In any other year, a new 8,000-seat tennis stadium wouldn’t fly under the radar at the USTA National Tennis Center in Flushing Meadows, N.Y. But with all this attention on the new retractable roof at Arthur Ashe Stadium, the brand-new Grandstand Stadium may come as a “fantastic little surprise,” according to architect Matt Rossetti of Rossetti architects.
“The Ashe roof will be the big hit at the beginning, but [Grandstand] is almost like this little secret people have to discover,” Rossetti says.
On top of the changes to Ashe and Grandstand, expect even more as this massive phase two of the USTA’s $550 million makeover opens this month, including completely redone fan circulation on the south side of the grounds that was once home to the World’s Fair.
To both create space for the new Grandstand Stadium in the southwest corner of the site and improve overall fan circulation, the USTA pushed its property line an extra 30 feet on the south and into a new southwest corner that was already earmarked for the U.S. Open.
Moving Grandstand into the extended corner will free up congestion that happened by having all three major stadiums on the pathway from the east to the central plaza, Rossetti says. The new layout allows for a major east-west walkway that goes from the 2,800-seat Court 17, which was the key piece of phase one of the makeover in 2011, to the new Grandstand Stadium.
“Now we have an alternate route, making a circular route,” Rossetti says. “It will make a huge difference.”
Arthur Ashe Roof
It took countless engineering solutions to settle on a final iteration, but the U.S. Open now has a retractable roof—the third Grand Slam venue with one—with the largest retractable opening in tennis at 250 feet by 250 feet.
With the history of Ashe, a 24,500-seat venue, sitting on a former ash dumpsite and its unsettled soil, any roof solution couldn’t add weight to the stadium. The first Rossetti plan included replacing upper-level concrete with lightweight material and designing a cable-net structure for the roof, keeping the overall weight of the stadium the same. But wind-loading analytics killed the idea eight months into the design, turning the team toward a new solution, one that doesn’t even touch Ashe.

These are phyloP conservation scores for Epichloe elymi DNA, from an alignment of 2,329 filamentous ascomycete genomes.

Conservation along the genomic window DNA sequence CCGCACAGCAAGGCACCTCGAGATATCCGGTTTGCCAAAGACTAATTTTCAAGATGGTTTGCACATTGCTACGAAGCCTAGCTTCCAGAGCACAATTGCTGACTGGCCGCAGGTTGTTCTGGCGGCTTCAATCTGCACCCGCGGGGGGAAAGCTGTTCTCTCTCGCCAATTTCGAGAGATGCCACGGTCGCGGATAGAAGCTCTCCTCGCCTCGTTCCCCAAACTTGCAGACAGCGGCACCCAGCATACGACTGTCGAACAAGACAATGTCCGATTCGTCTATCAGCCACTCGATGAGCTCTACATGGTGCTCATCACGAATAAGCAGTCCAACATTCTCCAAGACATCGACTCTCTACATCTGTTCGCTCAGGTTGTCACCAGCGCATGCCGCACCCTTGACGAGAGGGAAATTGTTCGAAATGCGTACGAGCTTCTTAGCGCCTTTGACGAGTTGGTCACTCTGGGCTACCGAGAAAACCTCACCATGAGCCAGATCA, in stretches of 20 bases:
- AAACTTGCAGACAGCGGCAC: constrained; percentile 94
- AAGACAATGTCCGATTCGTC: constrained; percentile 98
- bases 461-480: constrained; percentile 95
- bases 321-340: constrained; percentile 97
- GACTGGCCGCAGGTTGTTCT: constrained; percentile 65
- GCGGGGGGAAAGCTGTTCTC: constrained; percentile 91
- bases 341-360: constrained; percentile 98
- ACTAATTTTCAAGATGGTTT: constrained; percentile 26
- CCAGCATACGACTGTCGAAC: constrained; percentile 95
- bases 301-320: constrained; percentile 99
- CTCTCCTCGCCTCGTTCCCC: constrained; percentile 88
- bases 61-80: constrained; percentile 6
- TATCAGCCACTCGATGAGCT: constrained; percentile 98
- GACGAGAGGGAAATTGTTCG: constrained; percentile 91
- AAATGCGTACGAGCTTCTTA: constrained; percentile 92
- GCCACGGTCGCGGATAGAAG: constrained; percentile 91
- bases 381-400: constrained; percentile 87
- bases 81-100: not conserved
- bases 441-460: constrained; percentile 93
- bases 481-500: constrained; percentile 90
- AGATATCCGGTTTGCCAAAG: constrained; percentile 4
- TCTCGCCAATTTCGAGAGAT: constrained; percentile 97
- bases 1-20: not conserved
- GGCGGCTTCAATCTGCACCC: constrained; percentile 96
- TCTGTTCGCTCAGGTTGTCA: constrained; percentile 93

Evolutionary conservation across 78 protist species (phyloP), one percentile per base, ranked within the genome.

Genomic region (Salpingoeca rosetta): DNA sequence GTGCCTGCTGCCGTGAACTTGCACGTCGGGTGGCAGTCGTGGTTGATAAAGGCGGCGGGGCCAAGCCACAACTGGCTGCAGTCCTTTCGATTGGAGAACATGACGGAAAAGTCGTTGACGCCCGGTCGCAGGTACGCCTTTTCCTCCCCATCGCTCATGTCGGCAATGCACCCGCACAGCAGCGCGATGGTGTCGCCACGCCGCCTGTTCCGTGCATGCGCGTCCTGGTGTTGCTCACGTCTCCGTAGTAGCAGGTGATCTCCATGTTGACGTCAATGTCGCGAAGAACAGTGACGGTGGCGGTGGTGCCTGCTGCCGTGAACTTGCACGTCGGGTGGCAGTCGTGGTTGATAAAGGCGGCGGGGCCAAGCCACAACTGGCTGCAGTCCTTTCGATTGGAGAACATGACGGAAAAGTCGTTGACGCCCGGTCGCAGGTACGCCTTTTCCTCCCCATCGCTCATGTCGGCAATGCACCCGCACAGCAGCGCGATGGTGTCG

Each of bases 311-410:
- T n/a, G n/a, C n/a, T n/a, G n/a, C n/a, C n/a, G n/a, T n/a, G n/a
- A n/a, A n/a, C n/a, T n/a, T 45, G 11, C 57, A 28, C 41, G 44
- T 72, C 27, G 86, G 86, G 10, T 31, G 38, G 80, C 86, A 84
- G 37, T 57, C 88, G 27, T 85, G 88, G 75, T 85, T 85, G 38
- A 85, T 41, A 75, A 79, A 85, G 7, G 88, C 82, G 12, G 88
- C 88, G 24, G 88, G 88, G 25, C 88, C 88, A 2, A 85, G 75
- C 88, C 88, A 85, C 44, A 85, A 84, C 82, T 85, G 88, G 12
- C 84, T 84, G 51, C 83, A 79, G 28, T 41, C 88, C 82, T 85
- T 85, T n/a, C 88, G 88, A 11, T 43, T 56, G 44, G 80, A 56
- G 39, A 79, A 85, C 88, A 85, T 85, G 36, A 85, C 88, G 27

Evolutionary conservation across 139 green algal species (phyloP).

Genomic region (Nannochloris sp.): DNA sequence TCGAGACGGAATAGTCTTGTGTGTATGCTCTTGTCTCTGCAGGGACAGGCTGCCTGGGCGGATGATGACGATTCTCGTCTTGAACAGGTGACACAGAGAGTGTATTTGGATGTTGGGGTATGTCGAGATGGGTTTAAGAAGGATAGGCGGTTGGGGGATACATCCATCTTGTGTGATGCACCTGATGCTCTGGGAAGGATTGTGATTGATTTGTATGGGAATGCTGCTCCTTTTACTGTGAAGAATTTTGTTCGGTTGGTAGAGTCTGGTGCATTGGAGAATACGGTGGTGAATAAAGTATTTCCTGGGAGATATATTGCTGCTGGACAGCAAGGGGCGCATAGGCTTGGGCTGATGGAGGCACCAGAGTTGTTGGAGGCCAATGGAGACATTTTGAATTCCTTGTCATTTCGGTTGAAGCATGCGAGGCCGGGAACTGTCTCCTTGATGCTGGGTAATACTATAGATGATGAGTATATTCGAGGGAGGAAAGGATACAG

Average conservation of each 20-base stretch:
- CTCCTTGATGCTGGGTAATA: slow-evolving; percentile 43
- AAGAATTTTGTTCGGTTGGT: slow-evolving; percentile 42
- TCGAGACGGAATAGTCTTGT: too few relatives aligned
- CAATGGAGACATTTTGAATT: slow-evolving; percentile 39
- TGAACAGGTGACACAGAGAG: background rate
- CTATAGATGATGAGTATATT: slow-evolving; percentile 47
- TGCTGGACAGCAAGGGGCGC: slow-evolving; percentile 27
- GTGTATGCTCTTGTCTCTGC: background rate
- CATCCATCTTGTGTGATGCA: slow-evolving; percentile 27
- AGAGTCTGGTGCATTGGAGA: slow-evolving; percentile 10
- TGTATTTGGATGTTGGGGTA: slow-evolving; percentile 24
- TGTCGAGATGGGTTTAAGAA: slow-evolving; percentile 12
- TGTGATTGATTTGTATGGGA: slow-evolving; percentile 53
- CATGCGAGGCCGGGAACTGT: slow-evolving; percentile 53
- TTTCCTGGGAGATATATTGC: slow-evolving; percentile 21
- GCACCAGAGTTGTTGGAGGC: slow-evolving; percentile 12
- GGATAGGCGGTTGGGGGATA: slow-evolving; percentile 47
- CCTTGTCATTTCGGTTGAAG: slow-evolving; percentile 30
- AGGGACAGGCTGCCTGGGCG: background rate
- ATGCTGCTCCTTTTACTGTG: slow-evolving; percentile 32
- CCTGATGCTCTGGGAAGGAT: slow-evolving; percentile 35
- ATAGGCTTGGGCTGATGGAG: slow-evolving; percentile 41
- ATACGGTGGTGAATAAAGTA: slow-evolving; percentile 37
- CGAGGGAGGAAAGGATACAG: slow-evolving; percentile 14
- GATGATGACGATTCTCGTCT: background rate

The $150 million solution integrates with the original 1997-built stadium fully independently, using eight steel columns around the stadium’s perimeter to support four primary roof trusses and the overall structure of 520 feet by 520 feet. The four main tripod-like columns were designed to resemble tree branches.
For the roof, Rossetti used a Teflon-coated fiberglass membrane fabric (PTFE) to stretch over the opening. When closed, the two-piece roof seals in the center. But the remainder of the stadium needed to match the closed roof, so they added garage-door style doors to close off the gap between the roof and the top of the stadium bowl, and new doors on the vomitory openings.
“Nobody contemplated how challenging it is to closed down all the vomitories and provide air conditioning up high and down low,” Rossetti says. “We had to suck a lot of air out in the four corners of the building and to figure how to do that through the inside of the building was an enormous challenge.”